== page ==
Book Review: Vi Spy by Maz Evans

Divorce is tough for any kid. But when - like Vi's parents - your mum is ex-secret service and your dad is a retired bad guy, 'till death do us part' takes on a whole new meaning. And with her parents' focus on each other, the real super-villains are having a field day. To save her family - and the world - from evil domination, Vi must turn spy...


As a children's bookseller there are a handful of authors that I always turn to when providing book recommendations. These are the books that are tried and tested, the books I feel so passionate about - and so confident in - that I know any child will love them, regardless of whether they're an emerging reader still finding their feet, or an avid reader who lives and breathes books. Maz Evans is one of those authors, and I've lost count of how many kids I've recruited into the GodsSquad who, once they started reading Who Let The Gods Out?, couldn't stop until they'd devoured the entire series. So when I found out Maz was working on a BRAND NEW series I screamed with excitement and then went to do a nervous poo - because, let's face it, she had some pretty big shoes (winged sandals?) to fill. But relax, dear reader. You can let out that breath you didn't know you were holding. Because this is Maz Evans and she absolutely nailed it.

What's it about?

Vi Spy: Licence to Chill is the first in a brand new series centred around young spy wannabe Valentine (Vi) Day who is determined to follow in her mother's footsteps and become a super sleuth. But that's a life Easter Day put behind her eleven years ago and she'll do whatever it takes to protect her daughter from the dangerous world of espionage. And it all seems to be going to plan - until Vi's supervillain father turns up and demands to see his daughter. Robert claims to have turned over a new leaf (and he has the badge to prove it!) but Easter's not so sure, and when a sinister plot is uncovered and an evil overlord makes a reappearance, Vi needs to decide whether she can truly trust her father. It seems like she's finally found her mission... but could it cost her her family?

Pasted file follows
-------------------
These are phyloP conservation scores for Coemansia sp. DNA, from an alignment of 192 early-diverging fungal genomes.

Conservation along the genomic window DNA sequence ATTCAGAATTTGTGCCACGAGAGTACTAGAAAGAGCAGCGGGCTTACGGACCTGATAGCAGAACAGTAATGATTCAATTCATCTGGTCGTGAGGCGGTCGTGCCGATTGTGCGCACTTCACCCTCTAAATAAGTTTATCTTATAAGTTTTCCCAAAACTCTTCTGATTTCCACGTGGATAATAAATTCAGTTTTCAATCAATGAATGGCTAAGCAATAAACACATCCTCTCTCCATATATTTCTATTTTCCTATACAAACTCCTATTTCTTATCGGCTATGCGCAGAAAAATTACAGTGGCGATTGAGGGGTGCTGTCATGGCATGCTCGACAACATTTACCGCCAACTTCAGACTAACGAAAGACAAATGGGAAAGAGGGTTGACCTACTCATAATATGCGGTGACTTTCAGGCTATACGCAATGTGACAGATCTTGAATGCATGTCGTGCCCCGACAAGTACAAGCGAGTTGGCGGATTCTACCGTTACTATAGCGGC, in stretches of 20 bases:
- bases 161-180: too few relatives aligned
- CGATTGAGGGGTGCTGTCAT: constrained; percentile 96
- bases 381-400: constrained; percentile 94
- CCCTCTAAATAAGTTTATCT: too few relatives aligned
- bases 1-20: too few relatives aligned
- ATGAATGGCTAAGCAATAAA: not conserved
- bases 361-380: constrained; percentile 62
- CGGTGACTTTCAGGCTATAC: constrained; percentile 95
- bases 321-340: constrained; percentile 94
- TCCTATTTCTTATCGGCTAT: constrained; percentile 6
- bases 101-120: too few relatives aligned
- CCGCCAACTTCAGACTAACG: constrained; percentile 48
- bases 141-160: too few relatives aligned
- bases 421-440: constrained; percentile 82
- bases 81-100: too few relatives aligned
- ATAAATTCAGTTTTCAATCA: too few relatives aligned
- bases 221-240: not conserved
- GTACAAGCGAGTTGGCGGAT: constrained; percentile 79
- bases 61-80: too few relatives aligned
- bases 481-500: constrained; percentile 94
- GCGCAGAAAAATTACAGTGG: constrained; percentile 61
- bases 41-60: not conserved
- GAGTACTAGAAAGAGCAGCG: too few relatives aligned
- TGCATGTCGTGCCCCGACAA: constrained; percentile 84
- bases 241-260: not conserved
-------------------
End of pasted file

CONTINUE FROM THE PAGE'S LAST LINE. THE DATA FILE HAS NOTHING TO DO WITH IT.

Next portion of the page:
Working with the WONDERFUL Maz Evans one on of my best ever school visits!

Vampires, Piranhas and Foot Stench, oh my!

Maz Evans is the Queen of Middle Grade Comedy and having had the privilege of seeing her in action at school events, I can tell you first-hand that this woman is hilarious. And like the Who Let The Gods Out series, Vi Spy is bursting with comedy that will have kids peeing themselves with laughter. It really is that funny. For me, reading Vi Spy felt like being in a sweet shop with one of those giant pick'n'mix cups that you can fill to the top - just as long as you can get the lid on. And I wanted everything. Scoops of comedy, a dollop of mystery, a dash of gadgets and explosives, and - of course - a sprinkle of emotion. This book has it all, and boy was I feeling the sugar rush.